It was believed that people caught smallpox from being contaminated by animal material.  In an article for Household Words in March 1851 Dickens describes the environmental impact of having live cattle markets and slaughterhouses in the city:

In half a quarter of a mile`s length of Whitechapel, at one time, there shall be six hundred newly slaughtered oxen hanging up, and seven hundred sheep but, the more the merrier proof of prosperity. Hard by Snow Hill and Warwick Lane, you shall see the little children, inured to sights of brutality from their birth, trotting along the alleys, mingled with troops of horribly busy pigs, up to their ankles in blood but it makes the young rascals hardy. Into the imperfect sewers of this overgrown city, you shall have the immense mass of corruption, engendered by these practices, lazily thrown out of sight, to rise, in poisonous gases, into your house at night, when your sleeping children will most readily absorb them, and to find its languid way, at last, into the river that you drink”.

A hospital in Leicester

For most part of the nineteenth century, following ground breaking work by London Physician John Snow (1813-58), cholera was recognised as a disease that spread through the consumption of contaminated water, emerging when war or some other crisis brings large numbers of people together in unsanitary conditions.  Dickens was well aware of this and in his speech on Sanitary Reform in London on 10 May 1851, having read Chadwick’s report on the sanitary condition of the labouring population of Great Britain, Dickens observed:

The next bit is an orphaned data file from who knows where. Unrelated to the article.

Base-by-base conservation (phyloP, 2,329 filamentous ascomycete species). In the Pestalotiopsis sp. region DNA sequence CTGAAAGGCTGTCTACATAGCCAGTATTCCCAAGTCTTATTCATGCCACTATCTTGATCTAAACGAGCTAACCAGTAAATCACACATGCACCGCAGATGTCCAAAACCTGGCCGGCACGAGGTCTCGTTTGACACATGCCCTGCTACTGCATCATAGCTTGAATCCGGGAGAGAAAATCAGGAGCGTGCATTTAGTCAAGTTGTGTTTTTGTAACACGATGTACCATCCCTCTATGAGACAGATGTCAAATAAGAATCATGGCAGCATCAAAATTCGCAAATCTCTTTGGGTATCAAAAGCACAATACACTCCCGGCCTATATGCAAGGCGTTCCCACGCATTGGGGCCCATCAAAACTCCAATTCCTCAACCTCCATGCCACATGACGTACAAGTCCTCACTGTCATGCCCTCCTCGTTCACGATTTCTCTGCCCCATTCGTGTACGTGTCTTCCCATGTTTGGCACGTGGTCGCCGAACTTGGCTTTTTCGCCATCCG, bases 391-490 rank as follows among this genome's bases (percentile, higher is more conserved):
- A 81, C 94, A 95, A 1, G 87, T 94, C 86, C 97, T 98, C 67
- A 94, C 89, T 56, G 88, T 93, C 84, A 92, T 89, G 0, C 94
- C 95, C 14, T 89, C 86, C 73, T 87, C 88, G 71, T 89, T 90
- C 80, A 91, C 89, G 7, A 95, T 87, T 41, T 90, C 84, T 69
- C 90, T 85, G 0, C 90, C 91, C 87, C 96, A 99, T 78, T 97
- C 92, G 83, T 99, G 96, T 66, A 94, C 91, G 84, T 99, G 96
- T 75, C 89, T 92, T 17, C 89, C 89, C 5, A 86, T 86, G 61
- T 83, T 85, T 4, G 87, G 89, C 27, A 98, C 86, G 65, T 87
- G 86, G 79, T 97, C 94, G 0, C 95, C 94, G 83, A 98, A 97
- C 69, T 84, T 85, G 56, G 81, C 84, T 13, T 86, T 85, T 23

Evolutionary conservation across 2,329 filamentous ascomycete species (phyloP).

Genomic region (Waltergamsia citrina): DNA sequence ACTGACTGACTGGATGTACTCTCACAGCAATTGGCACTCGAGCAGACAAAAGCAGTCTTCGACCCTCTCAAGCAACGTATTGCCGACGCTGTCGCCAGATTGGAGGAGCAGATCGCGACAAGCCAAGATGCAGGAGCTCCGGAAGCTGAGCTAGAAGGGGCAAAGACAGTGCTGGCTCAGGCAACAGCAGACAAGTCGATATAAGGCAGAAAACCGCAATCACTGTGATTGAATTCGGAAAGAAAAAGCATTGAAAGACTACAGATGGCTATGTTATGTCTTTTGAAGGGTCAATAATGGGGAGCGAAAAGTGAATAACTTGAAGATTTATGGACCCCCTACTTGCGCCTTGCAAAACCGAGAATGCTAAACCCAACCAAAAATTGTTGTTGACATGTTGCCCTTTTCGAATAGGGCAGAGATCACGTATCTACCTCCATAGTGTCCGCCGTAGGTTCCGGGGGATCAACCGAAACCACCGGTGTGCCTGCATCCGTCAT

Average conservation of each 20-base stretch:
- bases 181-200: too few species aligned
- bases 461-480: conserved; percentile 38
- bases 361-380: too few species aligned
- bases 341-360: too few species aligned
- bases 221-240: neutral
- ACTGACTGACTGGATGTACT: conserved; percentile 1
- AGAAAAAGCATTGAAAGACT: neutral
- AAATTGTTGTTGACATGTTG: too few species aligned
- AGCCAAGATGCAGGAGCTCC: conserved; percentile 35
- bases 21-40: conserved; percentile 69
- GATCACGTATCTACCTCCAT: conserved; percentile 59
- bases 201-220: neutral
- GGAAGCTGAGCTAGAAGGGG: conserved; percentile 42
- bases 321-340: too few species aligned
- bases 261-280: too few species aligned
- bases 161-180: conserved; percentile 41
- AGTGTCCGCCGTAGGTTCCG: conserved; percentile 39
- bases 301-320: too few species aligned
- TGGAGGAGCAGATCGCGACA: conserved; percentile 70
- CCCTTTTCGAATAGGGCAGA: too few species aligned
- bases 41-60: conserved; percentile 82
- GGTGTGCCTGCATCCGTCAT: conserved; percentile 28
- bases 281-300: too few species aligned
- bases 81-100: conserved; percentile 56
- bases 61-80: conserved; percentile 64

I can honestly declare that the use I have since that time made of my eyes and nose have only strengthened the conviction that certain sanitary reforms must precede all other social remedies, and that neither education nor religion can do anything useful until the way has been paved for their ministrations by cleanliness and decency”.

These strong sentiments are echoed in Little Dorrit.  Dickens had abhorred the once used- to-be great River Thames, which had become a "deadly sewer" (Book 1, Chapter 3); “Miles of close wells and pits of houses, where the inhabitants gasped for air, stretched far away towards every point of the compass. Through the heart of the town a deadly sewer ebbed and flowed, in the place of a fine fresh river.” (Little Dorrit, Wordsworth Classics, 1996).

In like manner, the River (David Copperfield, Chapter 46) appears to evoke repulsive images based sharply on the tidal flats at Westminster, and the assertion that a cesspit dating from the last great visitation of the Black Death was once located in the vicinity: